A stabilization program has a short-term focus—how to solve an immediate problem. In general, it is in response to a crisis and calls for measures that are expected to yield quick results, even if in some cases these measures are not necessarily the best in the medium and long term. For example, to solve an immediate crisis caused by a sudden large fiscal deficit, the authorities may adopt an emergency tax, which may work in the short term but definitely is not a substitute for a more far-reaching tax reform. But in a crisis period, there is no time to prepare, approve, and implement a thorough tax reform. A stabilization program may have a medium-term horizon, if the crisis cannot be solved within a year. In this case, the program should include both short-term measures to address the immediate problem, and medium- to long-term measures to yield future results.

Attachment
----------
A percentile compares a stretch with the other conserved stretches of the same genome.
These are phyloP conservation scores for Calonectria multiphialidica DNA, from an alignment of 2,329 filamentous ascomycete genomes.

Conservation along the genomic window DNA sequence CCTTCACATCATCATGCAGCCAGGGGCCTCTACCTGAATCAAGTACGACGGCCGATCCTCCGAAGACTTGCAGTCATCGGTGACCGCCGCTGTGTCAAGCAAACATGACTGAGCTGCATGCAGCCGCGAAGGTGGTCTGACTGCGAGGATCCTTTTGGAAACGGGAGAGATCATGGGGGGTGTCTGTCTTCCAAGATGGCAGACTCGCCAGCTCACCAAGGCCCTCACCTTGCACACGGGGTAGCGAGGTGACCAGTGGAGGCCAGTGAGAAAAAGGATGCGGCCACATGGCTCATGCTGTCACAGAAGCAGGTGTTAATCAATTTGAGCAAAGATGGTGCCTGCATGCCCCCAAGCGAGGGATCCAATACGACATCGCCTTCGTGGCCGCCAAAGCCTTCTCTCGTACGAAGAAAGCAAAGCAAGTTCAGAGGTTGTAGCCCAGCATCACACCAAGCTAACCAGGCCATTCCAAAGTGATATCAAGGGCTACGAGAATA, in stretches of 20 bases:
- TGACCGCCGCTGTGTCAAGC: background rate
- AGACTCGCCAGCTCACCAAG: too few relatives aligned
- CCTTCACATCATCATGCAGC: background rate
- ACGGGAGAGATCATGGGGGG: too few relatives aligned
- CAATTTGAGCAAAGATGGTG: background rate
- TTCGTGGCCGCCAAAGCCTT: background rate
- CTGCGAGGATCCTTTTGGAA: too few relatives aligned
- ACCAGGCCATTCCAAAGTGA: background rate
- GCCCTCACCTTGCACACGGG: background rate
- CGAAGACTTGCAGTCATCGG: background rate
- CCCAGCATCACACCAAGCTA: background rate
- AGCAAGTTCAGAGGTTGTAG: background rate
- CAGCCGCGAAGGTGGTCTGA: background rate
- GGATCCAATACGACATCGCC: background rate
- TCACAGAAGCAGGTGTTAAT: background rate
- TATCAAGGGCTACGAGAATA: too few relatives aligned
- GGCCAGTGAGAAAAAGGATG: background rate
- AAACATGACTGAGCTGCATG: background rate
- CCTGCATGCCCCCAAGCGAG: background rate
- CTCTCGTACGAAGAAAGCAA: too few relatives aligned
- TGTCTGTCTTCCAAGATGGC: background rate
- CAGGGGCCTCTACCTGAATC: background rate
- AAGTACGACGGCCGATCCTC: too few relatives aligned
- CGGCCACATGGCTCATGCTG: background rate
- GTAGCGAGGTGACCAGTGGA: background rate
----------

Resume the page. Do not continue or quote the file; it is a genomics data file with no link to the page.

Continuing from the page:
A development plan is geared to achieving certain long-term objectives, such as economic growth or structural changes of the economy, and it involves policies and measures that will not necessarily achieve results in a short period of time.

There are many points of overlap among these different forms of programs, as well as some duplication. Also, a stabilization program may be needed to set the basis for a development program, which otherwise could not be carried out. By introducing an emergency tax, and so temporarily financing the immediate fiscal gap, the authorities may gain time to study and implement a thorough tax reform that may be required to stimulate the economy.